“Shoot for the moon. Even if you miss, you’ll land among the stars.” - Norman Vincent Peale
Where is your favorite place to write?
I rather place myself at places where inspiration or ideas come at me. For example, if I have the urge to write about trees, it is most likely that I prepare myself to have a timeless set of time around trees in order to capture their essence with words, write, revise, keep writing, revise again, etc. However, I often write at night; it is very rare for me to be inspired or be writing during daytime. There’s something very magical at the twilight of the sun when it sets, the slow approaching of the night, the moon, it really clicks that switch for me to be ready to write about anything. Deepening sleeplessly into the marvelous ocean of literature during nighttime is pure euphoria. There’s no place like a ‘state of mind.’
What else would you like to tell us?
Artists . . . don’t you EVER give up, and do not feel discouraged by the modern world we live, and if you do, give me a call . . . or, better yet, write a poem, compose a song, create a painting about it. Art is not something we are valuing as much as we should. I mean besides the great creations we can do, and I mean besides the talents amazing artists can have. I mean the experience, the process, the ideas, the creativity, the abandoning of oneself while dancing, the vision of the color we imagine in our minds before painting, what texture we feel before creating the sculpture, the contemplating or just the feeling of flowing when writing, the unmasked masks of acting, the universal language of music, and how many mixed wonders are explored in the magic of film, etc. There’s an incredible insight in the mind when it comes to creating Art, consciously and subconsciously; just reading about Jung and Campbell reflect how much we don’t know about ourselves, how much we can discover about our divine potentials and our impressive creations, how it can stretch our perceptions beyond the things we think, how it can expand our minds with the miraculous magic of pure imagination, how it can balance the pride of what we create in our lives, but it can also keep us humble enough to know that there will always be something greater than us, and lastly, how it can really connect us. There’s a very deep mirror of spiritual development in Art, individual and collective, but it is very hard to explain all this through words, so let me just say this: it guides us to find the Truth. So ask yourself from the source of your intention: what is your creation?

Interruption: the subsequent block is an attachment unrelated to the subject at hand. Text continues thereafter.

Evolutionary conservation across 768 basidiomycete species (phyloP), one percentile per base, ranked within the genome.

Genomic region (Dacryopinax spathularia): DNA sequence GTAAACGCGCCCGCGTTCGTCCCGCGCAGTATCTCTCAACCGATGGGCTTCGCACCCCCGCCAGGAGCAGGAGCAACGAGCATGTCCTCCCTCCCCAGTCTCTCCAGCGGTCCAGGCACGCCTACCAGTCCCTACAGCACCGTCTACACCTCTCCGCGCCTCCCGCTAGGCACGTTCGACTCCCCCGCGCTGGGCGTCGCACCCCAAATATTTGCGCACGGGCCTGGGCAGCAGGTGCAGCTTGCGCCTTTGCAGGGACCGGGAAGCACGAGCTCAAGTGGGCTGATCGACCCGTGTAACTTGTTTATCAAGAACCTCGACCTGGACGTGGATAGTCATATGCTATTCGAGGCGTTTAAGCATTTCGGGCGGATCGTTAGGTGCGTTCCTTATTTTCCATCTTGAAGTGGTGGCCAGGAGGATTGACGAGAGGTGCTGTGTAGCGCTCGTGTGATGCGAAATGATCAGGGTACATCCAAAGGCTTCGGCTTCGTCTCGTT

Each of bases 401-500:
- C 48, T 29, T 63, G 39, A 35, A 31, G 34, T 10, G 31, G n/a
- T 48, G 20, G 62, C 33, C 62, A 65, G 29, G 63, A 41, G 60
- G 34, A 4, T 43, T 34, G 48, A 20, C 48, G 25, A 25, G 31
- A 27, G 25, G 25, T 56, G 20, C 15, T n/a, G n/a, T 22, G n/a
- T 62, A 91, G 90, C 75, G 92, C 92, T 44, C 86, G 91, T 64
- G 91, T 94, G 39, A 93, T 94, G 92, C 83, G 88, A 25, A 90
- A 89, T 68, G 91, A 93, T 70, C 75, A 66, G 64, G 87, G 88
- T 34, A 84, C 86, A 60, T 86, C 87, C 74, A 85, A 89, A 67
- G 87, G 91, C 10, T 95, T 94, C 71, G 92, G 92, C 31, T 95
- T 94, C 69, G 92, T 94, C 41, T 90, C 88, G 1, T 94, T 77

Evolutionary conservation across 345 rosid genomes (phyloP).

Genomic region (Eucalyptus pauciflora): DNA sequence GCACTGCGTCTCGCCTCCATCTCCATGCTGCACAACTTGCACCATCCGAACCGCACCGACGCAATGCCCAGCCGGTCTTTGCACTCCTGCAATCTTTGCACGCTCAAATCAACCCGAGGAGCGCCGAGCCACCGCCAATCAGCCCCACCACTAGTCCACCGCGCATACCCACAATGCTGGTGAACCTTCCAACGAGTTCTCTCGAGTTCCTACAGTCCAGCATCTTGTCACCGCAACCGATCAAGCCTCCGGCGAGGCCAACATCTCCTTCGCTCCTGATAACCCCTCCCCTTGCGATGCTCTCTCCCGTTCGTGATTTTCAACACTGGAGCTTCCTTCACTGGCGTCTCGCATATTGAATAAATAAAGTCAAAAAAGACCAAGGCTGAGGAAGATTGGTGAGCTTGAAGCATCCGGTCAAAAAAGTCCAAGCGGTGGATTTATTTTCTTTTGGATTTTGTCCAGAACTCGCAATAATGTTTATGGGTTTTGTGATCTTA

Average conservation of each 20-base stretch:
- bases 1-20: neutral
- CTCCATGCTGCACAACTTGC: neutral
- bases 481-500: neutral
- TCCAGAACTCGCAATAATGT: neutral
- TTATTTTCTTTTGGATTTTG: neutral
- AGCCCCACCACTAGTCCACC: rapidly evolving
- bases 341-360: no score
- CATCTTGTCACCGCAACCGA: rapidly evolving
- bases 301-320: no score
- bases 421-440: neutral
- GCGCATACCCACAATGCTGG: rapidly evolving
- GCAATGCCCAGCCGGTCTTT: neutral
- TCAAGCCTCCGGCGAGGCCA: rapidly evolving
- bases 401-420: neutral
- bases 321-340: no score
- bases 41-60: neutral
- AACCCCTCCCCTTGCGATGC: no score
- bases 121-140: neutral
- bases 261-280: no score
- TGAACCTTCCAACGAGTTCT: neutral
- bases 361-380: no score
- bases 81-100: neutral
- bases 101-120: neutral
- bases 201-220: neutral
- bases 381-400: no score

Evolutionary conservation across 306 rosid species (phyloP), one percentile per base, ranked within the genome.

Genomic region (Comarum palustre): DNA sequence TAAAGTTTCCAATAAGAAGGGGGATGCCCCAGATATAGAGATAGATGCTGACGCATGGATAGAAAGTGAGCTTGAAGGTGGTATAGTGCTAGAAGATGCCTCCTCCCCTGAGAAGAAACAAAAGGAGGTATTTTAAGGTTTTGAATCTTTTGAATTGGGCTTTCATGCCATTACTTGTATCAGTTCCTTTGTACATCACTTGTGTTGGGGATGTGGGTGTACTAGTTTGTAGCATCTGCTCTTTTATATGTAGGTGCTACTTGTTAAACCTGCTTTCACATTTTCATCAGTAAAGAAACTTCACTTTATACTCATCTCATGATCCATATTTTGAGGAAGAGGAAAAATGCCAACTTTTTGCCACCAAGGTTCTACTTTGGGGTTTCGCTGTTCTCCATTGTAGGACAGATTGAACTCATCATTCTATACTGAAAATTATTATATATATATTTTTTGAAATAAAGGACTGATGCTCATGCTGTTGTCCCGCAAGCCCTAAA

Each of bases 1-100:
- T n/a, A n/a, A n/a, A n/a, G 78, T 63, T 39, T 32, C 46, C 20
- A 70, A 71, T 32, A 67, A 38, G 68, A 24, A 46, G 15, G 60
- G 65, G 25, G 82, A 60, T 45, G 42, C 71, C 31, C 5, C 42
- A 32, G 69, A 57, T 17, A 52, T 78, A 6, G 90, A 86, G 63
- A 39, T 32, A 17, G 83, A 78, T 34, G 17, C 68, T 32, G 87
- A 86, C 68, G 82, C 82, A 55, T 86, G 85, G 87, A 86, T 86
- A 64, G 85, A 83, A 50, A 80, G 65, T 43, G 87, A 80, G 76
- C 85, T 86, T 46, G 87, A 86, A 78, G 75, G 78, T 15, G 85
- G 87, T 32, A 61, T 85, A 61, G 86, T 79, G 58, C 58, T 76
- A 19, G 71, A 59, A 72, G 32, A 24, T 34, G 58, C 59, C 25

“’Beauty is truth, truth beauty,’ – That is all ye know on earth, and all ye need to know.”- John Keats.
Facundo, thank you for spending six minutes with us. This has been a very interesting interview. Hopefully you won’t get too many phone calls from discouraged artists!